The F-4C was 58 feet, 3¾ inches (17.774 meters) long, with a wingspan of 38 feet, 5 inches (11.709 meters) and height of 16 feet, 3 inches (4.953 meters). Its empty weight was 28,496 pounds (12,926 kilograms) and its maximum takeoff weight was 58,000 pounds (26,308 kilograms).
The F-4C-15-MC was powered by two General Electric J79-GE-15 engines. The J79 is a single-spool, axial-flow turbojet engine, with a 17-stage compressor section and 3-stage turbine. The J79-GE-15 is rated at 10,900 pounds of thrust (48.49 kilonewtons) and 17,000 pounds (75.62 kilonewtons) with afterburner. It is 17 feet, 4.7 inches (5.301 meters) long, 3 feet, 2.3 inches (0.973 meters) in diameter and weighs 3,699 pounds (1,677.8 kilograms).
The F-4C had a maximum speed of 826 miles per hour (1,329 kilometers per hour)—Mach 1.09—at Sea Level, and 1,433 miles per hour (2,306 kilometers per hour)—Mach 2.17— at 48,000 feet (14,630 meters). The fighter’s service ceiling was 56,100 feet (17,099 meters). Its maximum unrefueled range, with external fuel tanks, was 1,926 miles (3,100 kilometers).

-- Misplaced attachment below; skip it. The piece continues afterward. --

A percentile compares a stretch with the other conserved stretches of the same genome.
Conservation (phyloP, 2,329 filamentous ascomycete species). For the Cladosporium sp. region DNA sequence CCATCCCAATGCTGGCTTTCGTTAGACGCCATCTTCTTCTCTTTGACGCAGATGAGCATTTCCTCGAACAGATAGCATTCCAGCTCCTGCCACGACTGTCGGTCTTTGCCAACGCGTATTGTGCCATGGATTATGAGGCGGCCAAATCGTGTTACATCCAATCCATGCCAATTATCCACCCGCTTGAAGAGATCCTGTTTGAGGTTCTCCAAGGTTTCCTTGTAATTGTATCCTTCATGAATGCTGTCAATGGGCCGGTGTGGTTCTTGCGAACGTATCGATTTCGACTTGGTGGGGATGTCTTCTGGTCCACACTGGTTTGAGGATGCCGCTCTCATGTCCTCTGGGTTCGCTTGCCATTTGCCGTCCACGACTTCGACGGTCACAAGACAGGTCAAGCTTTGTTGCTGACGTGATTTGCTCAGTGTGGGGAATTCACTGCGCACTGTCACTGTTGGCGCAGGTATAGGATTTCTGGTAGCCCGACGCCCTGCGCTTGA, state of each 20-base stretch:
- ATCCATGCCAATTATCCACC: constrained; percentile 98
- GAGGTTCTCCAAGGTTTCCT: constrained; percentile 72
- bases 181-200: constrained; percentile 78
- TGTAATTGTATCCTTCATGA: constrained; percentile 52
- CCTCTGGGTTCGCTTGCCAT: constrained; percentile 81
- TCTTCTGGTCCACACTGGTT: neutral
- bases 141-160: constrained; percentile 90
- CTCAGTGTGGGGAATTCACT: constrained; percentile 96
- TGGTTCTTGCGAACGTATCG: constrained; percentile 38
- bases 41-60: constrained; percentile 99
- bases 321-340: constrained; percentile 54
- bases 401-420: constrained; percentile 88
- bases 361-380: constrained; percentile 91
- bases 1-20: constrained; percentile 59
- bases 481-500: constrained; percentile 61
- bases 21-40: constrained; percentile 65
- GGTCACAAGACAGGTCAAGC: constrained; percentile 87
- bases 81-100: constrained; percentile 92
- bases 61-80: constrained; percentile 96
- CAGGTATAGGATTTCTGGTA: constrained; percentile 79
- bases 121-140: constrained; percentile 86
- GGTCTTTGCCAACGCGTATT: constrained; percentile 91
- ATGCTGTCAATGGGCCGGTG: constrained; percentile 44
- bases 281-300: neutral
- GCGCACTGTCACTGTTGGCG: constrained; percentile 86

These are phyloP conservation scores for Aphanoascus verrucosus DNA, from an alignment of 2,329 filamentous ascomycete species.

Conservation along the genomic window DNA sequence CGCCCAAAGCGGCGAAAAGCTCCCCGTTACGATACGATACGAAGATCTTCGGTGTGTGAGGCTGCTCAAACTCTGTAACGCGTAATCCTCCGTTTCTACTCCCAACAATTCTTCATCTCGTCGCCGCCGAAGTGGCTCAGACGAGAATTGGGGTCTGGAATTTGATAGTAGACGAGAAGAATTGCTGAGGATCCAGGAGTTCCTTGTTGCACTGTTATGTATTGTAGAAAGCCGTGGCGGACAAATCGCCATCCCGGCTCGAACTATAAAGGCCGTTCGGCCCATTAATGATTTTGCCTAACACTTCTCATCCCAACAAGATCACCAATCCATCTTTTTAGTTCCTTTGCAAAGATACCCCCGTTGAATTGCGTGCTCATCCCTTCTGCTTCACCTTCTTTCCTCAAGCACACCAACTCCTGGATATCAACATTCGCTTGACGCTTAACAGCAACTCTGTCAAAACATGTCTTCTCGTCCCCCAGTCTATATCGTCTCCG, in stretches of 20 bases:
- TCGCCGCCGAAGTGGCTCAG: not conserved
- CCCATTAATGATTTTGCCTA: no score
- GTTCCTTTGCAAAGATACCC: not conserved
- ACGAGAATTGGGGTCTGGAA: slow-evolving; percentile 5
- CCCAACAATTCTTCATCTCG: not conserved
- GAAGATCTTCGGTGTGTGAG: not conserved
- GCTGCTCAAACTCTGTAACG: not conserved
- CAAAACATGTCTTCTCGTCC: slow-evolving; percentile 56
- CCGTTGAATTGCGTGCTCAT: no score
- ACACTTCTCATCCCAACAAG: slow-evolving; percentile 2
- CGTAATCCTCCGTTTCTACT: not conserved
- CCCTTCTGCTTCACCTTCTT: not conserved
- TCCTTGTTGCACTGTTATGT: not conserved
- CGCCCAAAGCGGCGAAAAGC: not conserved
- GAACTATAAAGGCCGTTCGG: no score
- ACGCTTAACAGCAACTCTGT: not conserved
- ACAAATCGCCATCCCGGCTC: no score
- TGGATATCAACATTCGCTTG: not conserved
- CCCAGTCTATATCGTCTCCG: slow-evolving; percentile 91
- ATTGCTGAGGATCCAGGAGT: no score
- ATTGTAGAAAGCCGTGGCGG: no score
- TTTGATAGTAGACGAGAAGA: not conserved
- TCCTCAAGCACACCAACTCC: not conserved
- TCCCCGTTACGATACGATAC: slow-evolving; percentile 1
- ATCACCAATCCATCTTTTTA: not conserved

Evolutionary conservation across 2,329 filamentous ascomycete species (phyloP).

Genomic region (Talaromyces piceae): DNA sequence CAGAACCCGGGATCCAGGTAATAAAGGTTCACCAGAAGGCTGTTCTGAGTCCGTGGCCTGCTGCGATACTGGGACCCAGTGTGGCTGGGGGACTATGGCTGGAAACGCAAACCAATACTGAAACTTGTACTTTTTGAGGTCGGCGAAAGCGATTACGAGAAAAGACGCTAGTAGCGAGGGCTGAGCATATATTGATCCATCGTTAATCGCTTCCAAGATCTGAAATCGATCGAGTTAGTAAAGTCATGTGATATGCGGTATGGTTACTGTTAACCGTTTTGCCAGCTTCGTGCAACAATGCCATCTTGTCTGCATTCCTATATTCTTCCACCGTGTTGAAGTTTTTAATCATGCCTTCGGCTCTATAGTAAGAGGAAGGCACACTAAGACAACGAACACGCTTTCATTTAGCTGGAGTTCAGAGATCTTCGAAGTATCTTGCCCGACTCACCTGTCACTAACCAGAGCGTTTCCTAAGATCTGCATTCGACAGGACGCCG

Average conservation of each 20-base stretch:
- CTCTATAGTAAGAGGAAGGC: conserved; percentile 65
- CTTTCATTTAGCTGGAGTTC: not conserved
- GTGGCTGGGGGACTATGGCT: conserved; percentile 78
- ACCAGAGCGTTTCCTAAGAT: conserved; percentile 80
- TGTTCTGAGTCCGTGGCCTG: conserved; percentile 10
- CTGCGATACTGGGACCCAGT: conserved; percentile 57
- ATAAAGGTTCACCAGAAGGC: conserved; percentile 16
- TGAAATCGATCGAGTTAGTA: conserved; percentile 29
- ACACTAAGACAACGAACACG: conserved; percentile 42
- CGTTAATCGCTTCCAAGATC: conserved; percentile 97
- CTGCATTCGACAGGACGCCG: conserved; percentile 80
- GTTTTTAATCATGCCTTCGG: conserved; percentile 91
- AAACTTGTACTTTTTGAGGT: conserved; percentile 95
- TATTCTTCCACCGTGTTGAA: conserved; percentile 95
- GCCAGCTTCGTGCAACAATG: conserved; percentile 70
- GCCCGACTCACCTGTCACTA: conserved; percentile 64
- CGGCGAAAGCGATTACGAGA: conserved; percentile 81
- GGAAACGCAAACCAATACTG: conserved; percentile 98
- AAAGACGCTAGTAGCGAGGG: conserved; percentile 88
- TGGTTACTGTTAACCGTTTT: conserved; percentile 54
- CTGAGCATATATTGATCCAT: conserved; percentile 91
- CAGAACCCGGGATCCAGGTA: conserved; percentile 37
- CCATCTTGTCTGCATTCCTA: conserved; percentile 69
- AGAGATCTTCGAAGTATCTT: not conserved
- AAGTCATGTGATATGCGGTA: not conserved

The standard armament for the F-4C were four AIM-7 Sparrow radar-homing missiles carried in recessed in the bottom of the fuselage. Four AIM-9 Sidewinder heat-seeking missiles could be carried on underwing pylons. A maximum of 16,000 pounds (7,257 kilograms) of bombs could be carried on five hardpoints.
During the Vietnam War, the missile armament of the Phantom II was found unsatisfactory in dogfights with enemy aircraft. The violent maneuvers of Air Combat Maneuvering (“ACM”) made it difficult for the missiles to align and track the intended target. Of 612 AIM-7 Sparrows fired by F-4s, only 56 enemy aircraft were destroyed, while 187 AIM-9 Sidewinders brought down 29 enemy aircraft. This was a kill ratio of 9% and 16%, respectively.